So here is what I learned about fitting a broad back and forward/curved shoulders:

-Adjust the angle of the shoulder seam on the front and the back bodice pieces. It’s easiest to lay them out so that they are butting up against each other at the shoulder seam. Adjust at the actual sewing line, not the seam allowance line, and add seam allowance back to your pattern pieces afterward. Consider the point where the shoulder seam meets the neck an anchor point. This does not change. The armhole also doesn’t change position. But the point at the end of the shoulder seam should be moved forward, usually just a small amount–for me about 1cm was perfect. Then redraw the shoulder seam line from the center anchor point to the end point on both the front and the back pattern piece. You’re essentially adding fabric to the back piece and subtracting it from the front. For me this makes the garment hang much better. But again, don’t move the armhole itself. Some things I’ve read have recommended shifting the curve of the sleeve pattern piece so that the sleeve cap ease is situated with the most fullness exactly over the ball of the shoulder, but I’ve found this adjustment to be unnecessary.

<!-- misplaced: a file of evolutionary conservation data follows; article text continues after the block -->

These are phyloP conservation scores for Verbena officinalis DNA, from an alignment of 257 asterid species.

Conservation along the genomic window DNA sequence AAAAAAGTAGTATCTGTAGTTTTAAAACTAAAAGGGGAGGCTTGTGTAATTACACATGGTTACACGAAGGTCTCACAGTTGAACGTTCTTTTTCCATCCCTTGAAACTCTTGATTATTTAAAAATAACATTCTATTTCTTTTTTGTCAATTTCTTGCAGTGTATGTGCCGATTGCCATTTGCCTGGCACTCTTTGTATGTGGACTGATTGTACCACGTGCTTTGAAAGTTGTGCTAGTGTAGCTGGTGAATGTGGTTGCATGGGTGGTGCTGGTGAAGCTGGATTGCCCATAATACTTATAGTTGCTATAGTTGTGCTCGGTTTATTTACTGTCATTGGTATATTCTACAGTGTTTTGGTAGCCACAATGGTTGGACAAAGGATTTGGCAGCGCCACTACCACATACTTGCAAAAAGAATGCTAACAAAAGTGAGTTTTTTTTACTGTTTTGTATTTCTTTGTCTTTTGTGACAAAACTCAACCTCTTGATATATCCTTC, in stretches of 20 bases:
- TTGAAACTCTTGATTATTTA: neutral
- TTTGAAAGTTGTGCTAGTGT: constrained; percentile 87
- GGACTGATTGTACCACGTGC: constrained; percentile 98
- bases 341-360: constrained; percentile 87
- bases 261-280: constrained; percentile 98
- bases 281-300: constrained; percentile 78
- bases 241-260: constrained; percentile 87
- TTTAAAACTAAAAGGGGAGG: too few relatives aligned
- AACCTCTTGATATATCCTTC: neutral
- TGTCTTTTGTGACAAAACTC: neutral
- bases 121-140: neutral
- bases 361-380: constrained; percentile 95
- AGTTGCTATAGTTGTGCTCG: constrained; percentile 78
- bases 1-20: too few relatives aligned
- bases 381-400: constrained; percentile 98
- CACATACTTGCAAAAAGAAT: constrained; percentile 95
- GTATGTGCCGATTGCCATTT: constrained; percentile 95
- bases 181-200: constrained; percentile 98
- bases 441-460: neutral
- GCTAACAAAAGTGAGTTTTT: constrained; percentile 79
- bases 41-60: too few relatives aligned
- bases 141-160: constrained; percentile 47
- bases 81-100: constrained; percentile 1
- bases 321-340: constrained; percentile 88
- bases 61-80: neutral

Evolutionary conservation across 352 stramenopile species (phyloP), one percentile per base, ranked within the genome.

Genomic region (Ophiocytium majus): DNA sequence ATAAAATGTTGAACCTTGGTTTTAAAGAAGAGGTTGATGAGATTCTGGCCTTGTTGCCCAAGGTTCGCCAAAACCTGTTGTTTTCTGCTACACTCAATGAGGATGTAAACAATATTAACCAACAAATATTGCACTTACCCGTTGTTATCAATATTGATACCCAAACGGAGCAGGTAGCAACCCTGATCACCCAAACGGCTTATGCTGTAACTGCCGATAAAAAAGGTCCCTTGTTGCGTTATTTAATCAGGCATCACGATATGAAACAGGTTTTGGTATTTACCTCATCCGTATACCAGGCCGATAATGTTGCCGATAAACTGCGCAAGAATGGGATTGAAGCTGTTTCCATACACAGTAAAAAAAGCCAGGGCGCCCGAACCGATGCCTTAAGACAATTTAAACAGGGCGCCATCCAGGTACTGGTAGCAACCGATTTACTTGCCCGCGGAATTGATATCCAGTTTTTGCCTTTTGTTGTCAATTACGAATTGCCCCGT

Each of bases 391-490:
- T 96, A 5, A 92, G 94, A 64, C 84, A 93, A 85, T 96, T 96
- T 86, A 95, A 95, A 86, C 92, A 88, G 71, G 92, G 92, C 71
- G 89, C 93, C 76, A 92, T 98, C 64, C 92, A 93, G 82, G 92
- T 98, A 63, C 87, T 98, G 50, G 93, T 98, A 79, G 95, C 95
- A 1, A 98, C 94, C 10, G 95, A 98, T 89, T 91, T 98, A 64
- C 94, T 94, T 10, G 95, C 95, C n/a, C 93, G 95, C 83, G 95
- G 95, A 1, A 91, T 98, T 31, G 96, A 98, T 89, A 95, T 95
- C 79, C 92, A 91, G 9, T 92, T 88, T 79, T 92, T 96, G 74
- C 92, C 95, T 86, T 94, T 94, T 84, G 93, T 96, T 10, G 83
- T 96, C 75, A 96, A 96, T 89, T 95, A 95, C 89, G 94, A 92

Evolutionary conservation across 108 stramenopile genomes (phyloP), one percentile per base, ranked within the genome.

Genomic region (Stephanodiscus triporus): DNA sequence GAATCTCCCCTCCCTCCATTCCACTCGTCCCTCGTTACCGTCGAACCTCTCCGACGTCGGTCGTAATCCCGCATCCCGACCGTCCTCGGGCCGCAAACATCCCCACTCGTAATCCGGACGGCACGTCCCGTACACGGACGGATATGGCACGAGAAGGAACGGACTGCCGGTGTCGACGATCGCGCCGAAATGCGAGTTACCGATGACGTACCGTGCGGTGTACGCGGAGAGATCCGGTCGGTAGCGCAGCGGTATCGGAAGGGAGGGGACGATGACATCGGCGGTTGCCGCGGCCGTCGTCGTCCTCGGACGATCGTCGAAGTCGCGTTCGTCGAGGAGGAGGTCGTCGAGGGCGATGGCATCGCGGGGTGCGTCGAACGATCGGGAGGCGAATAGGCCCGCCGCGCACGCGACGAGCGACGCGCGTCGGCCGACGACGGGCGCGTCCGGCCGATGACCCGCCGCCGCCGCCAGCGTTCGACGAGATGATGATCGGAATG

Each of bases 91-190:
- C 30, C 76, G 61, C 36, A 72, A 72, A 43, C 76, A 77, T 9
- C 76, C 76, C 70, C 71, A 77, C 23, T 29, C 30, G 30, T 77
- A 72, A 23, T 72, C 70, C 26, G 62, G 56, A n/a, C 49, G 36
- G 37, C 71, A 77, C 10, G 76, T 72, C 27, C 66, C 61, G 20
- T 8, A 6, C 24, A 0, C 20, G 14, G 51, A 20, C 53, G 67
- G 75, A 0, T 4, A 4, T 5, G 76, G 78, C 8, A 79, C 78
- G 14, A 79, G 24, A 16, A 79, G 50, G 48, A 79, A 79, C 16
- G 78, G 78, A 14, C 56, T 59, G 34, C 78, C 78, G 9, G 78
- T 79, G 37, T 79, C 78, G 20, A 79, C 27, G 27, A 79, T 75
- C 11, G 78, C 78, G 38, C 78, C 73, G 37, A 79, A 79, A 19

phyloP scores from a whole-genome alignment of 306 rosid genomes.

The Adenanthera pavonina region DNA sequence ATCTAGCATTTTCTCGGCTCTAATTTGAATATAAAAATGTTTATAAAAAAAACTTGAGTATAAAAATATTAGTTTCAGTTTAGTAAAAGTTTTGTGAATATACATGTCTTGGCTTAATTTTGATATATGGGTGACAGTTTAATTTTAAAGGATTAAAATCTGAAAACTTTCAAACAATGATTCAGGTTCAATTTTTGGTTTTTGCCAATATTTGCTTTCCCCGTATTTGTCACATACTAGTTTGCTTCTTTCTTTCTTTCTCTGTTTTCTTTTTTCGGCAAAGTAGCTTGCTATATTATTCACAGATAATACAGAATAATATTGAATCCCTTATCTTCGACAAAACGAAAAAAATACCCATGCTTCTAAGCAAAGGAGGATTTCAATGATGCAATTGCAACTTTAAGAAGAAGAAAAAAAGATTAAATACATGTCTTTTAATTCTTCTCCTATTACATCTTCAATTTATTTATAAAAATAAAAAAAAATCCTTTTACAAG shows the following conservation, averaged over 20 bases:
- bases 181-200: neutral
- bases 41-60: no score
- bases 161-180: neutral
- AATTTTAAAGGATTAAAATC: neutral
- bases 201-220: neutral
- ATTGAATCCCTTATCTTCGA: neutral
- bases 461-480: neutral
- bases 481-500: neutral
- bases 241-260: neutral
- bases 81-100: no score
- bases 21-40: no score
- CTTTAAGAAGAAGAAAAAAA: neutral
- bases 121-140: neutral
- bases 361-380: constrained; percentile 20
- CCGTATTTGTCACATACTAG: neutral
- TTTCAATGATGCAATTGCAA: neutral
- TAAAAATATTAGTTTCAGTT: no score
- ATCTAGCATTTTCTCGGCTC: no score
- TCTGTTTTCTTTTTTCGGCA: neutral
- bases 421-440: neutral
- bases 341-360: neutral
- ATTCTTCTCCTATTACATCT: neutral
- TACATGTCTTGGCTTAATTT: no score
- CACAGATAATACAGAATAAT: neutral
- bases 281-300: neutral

-Don’t mistakenly think broadening the shoulder seam and/or enlarging the armscye will add more freedom of movement. Been there, failed that. What you really need is to isolate the shoulder, which, almost counterintuitively, means the bodice comes high into the crook of the arm (think of what a gusset would cover). It also means the end of the shoulder seam should be behind the shoulder point, not quite on top of it. For me finding my shoulder point, subtracting about 3/4″, and angling the whole armhole back to meet this point made an enormous difference. It places the ball of the shoulder in a position to actually utilize the space in the sleeve cap to move.

-For the broad back/big shoulderblade area, I have in the past tried adding extra fabric at the lower third of the back and front armscye. Sometimes this works, sometimes it doesn’t. Sometimes it works but looks a little more 1950s dolman sleeve than I would like. But this time, I adjusted the bodice. In the Pivnick instructions she points out that the point at the tip of the side bodice, where the bodice side seam meets the sleeve seam, can be extended out horizontally up to 1″ to allow for greater movement (with no necessary change to the sleeve pattern, as I understand it). I did this and blended it into the previous line of the side seam and it seems to have worked very well.

And now that I have a basic pattern that fits, with a bit more refining, I should have a basic block to use for experimentation and I may, just *maybe*, be coming out of my shirtmaking rut.